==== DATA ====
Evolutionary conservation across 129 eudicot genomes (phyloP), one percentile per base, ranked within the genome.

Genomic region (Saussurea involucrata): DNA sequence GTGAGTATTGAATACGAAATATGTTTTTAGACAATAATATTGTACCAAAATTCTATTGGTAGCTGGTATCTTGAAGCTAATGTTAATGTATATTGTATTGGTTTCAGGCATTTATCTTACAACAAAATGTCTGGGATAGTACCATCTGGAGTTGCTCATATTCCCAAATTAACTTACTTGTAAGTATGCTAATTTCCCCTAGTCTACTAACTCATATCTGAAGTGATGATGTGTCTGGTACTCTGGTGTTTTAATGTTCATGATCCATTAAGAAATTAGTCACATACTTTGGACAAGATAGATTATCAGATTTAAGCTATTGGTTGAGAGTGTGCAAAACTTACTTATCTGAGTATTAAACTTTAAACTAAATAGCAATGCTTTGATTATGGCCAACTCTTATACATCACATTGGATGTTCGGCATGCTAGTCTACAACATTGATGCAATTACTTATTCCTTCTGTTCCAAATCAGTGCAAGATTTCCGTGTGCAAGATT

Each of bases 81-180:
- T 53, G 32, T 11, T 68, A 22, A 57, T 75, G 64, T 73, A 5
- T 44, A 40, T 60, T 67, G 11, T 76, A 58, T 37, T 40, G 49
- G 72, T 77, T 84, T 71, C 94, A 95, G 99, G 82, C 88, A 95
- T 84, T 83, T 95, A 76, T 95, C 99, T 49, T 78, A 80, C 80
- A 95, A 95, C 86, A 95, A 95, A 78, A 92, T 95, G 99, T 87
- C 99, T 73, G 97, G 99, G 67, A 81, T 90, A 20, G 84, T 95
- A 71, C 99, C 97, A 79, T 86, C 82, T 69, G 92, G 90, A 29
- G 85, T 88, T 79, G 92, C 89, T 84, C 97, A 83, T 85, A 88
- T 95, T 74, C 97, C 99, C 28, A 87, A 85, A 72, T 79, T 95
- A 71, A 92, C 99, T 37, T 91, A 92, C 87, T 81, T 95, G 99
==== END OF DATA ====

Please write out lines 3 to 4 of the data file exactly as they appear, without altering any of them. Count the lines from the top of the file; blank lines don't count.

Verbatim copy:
Each of bases 81-180:
- T 53, G 32, T 11, T 68, A 22, A 57, T 75, G 64, T 73, A 5